Clinical Trials
Journal Club
March 2013

Trachomatous Trichiasis Clamp vs Standard Bilamellar Tarsal Rotation Instrumentation for Trichiasis SurgeryResults of a Randomized Clinical Trial

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Author Affiliations

Author Affiliations: Departments of Epidemiology and Prevention and Ophthalmology, Wake Forest School of Medicine, Winston-Salem, North Carolina (Dr Gower); Dana Center for Preventive Ophthalmology (Drs Gower, West, and Cassard and Mss Harding and Munoz) and Division of Oculoplastic Surgery (Dr Merbs), Wilmer Eye Institute, Johns Hopkins University School of Medicine, Baltimore, Maryland; Kongwa Trachoma Project Satellite Office, Mtwara, Tanzania (Mr Othman); and Light for the World, Addis Ababa, Ethiopia (Dr Kello).

JAMA Ophthalmol. 2013;131(3):294-301. doi:10.1001/jamaophthalmol.2013.910

Objective To determine whether a new surgical clamp reduces unfavorable postoperative outcomes.

Methods Patients with trachomatous trichiasis (TT) were randomized to surgery with standard bilamellar tarsal rotation (BLTR) instrumentation or the TT clamp and were followed up for 2 years.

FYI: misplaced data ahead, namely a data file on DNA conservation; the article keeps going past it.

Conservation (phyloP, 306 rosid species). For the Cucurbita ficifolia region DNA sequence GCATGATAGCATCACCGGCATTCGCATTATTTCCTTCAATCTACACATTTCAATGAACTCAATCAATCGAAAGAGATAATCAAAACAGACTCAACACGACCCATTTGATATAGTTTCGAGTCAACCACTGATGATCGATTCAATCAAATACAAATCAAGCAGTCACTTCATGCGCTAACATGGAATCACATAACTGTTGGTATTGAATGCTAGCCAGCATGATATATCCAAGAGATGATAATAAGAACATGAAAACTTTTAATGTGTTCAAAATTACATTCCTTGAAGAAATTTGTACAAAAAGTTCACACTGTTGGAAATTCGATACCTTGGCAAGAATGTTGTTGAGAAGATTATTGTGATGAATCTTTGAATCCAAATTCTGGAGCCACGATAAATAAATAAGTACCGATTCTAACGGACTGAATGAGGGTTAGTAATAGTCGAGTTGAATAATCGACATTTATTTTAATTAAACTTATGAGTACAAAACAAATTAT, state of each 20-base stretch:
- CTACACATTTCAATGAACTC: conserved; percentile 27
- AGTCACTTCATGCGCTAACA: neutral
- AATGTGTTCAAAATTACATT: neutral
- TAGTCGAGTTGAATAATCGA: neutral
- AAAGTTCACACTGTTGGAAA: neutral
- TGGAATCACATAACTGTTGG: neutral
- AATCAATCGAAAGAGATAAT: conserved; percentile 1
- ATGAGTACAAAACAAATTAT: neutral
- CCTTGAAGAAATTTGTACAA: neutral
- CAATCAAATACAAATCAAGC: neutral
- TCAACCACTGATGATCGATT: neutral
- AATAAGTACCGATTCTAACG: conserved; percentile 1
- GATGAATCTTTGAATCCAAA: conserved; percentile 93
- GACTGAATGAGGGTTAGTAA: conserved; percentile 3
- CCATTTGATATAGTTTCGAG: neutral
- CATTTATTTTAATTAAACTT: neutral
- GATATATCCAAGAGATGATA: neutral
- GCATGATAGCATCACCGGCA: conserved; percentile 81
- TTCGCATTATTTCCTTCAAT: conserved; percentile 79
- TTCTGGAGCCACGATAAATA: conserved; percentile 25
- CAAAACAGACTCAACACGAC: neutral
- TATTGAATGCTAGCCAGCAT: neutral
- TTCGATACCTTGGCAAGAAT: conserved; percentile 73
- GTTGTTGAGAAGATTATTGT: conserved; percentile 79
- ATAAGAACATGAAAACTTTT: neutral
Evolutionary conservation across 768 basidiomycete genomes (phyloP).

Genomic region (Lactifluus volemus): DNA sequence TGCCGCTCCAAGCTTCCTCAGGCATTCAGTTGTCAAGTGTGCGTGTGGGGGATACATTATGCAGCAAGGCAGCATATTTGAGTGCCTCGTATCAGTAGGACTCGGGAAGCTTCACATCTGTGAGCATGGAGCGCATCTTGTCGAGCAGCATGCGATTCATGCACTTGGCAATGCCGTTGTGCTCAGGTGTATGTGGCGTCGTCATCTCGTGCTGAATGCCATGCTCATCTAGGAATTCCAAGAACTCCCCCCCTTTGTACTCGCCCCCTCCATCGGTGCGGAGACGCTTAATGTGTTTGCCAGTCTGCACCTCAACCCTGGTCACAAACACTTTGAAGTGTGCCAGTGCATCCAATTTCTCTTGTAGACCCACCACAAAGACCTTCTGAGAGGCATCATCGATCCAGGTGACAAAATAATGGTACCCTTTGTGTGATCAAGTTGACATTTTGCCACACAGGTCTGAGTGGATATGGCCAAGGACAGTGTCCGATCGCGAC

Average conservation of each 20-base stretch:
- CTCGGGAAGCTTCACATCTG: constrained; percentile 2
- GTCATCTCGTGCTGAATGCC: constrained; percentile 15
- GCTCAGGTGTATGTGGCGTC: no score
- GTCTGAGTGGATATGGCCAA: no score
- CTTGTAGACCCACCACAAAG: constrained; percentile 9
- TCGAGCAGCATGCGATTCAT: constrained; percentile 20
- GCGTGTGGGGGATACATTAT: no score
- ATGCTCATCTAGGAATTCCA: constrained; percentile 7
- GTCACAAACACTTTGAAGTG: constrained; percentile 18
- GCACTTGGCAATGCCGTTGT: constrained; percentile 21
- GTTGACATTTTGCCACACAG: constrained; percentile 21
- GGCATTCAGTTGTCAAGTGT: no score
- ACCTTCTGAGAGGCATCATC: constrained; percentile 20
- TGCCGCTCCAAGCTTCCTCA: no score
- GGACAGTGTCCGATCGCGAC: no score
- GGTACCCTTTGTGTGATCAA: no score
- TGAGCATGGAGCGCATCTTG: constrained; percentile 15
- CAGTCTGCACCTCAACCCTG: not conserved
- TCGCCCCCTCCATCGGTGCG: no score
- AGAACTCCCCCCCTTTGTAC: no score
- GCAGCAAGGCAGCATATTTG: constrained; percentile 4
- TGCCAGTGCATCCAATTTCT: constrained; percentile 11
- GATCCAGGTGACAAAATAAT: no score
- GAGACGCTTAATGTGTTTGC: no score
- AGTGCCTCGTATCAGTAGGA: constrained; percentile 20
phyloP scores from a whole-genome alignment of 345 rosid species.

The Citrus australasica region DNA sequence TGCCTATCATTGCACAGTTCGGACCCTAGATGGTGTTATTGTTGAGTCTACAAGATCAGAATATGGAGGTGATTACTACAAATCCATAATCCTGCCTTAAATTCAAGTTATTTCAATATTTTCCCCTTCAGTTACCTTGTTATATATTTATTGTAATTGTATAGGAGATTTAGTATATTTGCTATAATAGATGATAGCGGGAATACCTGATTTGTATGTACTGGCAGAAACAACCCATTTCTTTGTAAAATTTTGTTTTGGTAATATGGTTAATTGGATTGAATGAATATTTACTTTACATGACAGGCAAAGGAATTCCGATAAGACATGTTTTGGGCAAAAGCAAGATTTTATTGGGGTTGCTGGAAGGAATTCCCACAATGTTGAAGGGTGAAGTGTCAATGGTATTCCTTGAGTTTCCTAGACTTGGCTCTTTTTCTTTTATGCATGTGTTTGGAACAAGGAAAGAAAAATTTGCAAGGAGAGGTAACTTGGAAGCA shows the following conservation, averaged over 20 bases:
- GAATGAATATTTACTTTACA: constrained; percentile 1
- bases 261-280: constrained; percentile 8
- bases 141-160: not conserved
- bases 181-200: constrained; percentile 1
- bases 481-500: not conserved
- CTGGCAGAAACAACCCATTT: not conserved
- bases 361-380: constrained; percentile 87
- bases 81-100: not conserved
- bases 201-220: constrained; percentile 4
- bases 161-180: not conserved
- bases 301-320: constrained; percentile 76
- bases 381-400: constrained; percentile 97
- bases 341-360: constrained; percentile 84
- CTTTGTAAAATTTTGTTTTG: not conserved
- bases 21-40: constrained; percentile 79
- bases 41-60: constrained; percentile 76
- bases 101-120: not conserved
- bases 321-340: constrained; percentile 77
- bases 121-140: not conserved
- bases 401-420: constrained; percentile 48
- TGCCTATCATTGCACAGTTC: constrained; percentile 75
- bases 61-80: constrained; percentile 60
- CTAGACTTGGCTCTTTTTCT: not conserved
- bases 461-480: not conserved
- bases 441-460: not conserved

Main Outcome Measures Postoperative TT, pyogenic granuloma formation, and eyelid contour abnormalities, combined and individually.

Results A total of 1917 participants who had surgery (3345 eyes) were enrolled. Rates of at least 1 unfavorable outcome were similar for the participants who underwent surgery with the TT clamp and those who underwent surgery with standard BLTR (60.9% vs 63.0%, respectively; adjusted odds ratio [AOR] = 0.88; 95% CI, 0.66-1.18). Granuloma was less common in the TT clamp arm than in the standard BLTR arm (16.8% vs 22.4%, respectively; AOR = 0.67; 95% CI, 0.46-0.97). There was a trend toward increased postoperative TT in the TT clamp arm compared with the standard BLTR arm (43.2% vs 36.6%, respectively; AOR = 1.36; 95% CI, 0.96-1.93). The TT clamp decreased the risk of mild eyelid contour abnormalities compared with standard BLTR (9.1% vs 13.3%, respectively; AOR = 0.64; 95% CI, 0.42-0.97) and showed a trend for a decrease in moderate abnormalities (5.3% vs 7.8%, respectively; AOR = 0.63; 95% CI, 0.39-1.01).

Conclusions Overall, rates of unfavorable outcomes were similar between groups. Although our results are similar to other programmatic settings, such high rates of unfavorable outcomes are unacceptable; future research is needed to identify ways to improve TT surgery outcomes.

Application to Clinical Practice A new clamp for TT surgery appears to offer protection against granuloma formation and some eyelid contour abnormalities, but it does not reduce postoperative TT.

Trial Registration Identifier: NCT00886015